Treating Carpal Tunnel

According to the New York Times, approximately 2% of men and 3% of women will be treated for carpal tunnel syndrome at some point in their lives. Additionally, many more suffer from carpal tunnel syndrome and go undiagnosed and untreated. Learn more about carpal tunnel syndrome and its various treatment options to avoid becoming one of the latter cases.

What is carpal tunnel syndrome?

Carpal tunnel syndrome is a medical condition that affects you when the median nerve of your hand becomes squeezed or pinched at the wrist, causing chronic pain. The carpal tunnel, a narrow section of bones and ligaments at the base of your hand, is where the median nerve is located. In addition to pain, a carpal tunnel patient may also experience numbness, strange sensations, or weakness in the wrist and hand. Often, the pain may go up the entire arm.

Who suffers from carpal tunnel syndrome?

Carpal tunnel syndrome is most commonly found in people who use their wrists for repetitive actions. These people often include secretaries, typists, or individuals who are on computers a great deal. However, other causes may include injury to the wrist or the fact that the carpal tunnel is just too small for the tendons and median nerve.

How is carpal tunnel treated?

There are a few different treatment options for carpal tunnel syndrome, depending on the severity of the problem and if you want a surgical or nonsurgical treatment. If you’re in the beginning stages of carpal tunnel syndrome, you may get relief from heat or exercise. However, seeking medical treatment early can help give you quicker relief. Here are some of the various treatment options.

  • Medication – Your doctor may prescribe nonsteroidal anti-inflammatory drugs for pain, oral diuretics for swelling, or corticosteroid injections for immediate pain.
  • Exercise – You may find that physical therapist-assisted exercises can help relieve the pain and strengthen the muscles in the hand.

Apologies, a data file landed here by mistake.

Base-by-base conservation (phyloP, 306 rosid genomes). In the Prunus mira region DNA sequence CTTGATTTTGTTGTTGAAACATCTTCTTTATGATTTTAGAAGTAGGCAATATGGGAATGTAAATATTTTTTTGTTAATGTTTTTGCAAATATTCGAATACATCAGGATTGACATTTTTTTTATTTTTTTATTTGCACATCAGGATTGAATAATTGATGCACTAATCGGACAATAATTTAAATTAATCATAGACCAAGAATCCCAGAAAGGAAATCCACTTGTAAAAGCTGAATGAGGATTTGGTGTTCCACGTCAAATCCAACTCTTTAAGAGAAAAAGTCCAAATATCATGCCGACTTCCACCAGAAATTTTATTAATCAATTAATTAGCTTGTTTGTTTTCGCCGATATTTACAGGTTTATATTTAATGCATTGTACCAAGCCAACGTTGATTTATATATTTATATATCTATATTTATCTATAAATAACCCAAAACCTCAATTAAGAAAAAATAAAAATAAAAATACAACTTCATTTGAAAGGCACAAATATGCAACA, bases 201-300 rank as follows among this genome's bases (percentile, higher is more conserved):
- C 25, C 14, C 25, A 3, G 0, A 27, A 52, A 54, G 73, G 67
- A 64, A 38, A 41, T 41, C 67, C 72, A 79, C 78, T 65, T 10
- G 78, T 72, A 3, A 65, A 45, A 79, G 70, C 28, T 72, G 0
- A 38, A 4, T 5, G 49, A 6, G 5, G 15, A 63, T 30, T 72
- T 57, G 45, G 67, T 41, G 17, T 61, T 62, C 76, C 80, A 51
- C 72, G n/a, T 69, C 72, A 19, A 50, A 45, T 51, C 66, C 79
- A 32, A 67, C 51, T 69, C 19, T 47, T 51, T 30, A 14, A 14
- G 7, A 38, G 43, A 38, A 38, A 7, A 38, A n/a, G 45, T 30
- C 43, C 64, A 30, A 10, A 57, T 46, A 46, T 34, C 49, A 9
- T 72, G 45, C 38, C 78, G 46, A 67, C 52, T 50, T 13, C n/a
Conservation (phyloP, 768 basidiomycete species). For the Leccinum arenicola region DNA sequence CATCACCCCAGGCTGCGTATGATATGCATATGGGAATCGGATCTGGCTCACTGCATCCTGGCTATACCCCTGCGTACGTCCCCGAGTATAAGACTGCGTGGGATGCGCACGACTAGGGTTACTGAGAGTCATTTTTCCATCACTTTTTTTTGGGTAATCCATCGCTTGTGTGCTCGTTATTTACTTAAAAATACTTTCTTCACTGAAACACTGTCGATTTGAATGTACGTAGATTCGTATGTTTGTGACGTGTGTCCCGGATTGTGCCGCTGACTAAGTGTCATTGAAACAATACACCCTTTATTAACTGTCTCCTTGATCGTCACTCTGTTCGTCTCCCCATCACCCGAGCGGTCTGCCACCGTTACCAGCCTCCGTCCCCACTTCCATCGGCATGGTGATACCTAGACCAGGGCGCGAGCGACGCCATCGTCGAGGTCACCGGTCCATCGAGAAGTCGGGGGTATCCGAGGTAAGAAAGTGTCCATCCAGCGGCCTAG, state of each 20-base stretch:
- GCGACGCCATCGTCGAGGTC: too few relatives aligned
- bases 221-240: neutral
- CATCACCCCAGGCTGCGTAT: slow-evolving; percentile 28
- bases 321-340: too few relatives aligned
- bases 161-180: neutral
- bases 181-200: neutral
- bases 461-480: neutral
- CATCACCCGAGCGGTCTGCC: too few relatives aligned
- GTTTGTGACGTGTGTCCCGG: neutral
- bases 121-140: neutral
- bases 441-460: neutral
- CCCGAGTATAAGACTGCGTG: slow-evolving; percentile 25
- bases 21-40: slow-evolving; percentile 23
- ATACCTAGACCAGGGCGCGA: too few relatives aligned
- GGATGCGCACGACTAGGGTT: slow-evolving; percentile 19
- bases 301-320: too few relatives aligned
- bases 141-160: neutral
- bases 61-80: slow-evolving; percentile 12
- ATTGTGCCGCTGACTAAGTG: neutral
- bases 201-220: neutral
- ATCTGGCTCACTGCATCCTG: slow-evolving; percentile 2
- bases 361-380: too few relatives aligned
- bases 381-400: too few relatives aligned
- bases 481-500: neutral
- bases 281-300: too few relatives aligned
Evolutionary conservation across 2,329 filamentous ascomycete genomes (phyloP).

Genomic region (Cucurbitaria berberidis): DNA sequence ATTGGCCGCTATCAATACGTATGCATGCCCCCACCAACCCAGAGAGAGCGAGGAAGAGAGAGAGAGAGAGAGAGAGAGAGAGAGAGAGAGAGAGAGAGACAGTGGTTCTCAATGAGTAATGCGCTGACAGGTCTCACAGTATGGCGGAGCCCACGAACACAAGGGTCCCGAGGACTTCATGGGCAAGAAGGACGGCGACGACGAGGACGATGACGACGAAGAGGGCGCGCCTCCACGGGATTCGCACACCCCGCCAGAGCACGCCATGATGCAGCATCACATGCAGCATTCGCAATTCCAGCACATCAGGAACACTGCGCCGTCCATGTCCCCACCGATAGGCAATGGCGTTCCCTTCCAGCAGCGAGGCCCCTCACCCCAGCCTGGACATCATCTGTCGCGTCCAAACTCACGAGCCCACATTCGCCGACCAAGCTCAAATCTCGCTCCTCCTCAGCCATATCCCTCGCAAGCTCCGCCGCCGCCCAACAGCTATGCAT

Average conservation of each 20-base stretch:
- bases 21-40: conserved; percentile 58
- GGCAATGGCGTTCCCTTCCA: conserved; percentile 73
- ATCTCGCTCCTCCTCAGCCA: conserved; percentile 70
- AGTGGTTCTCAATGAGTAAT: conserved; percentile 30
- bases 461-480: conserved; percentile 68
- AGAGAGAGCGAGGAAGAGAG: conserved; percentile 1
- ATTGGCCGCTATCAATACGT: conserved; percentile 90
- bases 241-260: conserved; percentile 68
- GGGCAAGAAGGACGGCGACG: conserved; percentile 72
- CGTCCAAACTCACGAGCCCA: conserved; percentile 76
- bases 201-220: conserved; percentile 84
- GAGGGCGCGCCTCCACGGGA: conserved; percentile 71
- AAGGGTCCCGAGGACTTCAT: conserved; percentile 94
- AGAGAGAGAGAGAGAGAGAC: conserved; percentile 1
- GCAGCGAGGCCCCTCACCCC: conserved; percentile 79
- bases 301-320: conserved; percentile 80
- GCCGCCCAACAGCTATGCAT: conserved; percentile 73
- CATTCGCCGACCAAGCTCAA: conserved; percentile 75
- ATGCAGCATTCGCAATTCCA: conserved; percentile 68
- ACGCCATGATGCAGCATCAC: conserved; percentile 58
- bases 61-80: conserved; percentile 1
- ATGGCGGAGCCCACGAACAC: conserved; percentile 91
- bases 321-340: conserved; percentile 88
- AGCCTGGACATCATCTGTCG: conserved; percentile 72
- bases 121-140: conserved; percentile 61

• Alternative treatments – Some patients find relief through yoga, acupuncture, or chiropractic care.
  • Surgery – If your carpal tunnel syndrome is severe, you may opt for surgery as your best option. Carpal tunnel surgery may be open-release surgery or endoscopic surgery. A high-tech, endoscopic surgery offers less postoperative discomfort and a faster healing period.

What medical professionals treat carpal tunnel syndrome?

In many cases, your family physician is the one who may diagnose your carpal tunnel syndrome. Because it’s so common today, it’s often the first thing physicians suspect when a patient seeks treatment for a sore wrist. Although a family doctor may initiate some home-based treatment for mild symptoms or prescribe medication, you’ll probably be referred to a specialist for treatment.

The type of medical professional you’ll see will generally depend on the type of treatment you seek. You may see an orthopedic surgeon, a physical therapist, occupational therapist, hand surgeon, or a specialist who deals with poor equipment ergonomics, which can contribute to carpal tunnel syndrome.

What are the success rates for these treatments?

Although some patients have a recurrence of carpal tunnel syndrome, the success rate for carpal tunnel syndrome treatment is quite positive when you have surgery or therapy. Much has to do with the severity of your carpal tunnel and the type of treatment you or your doctor choose.

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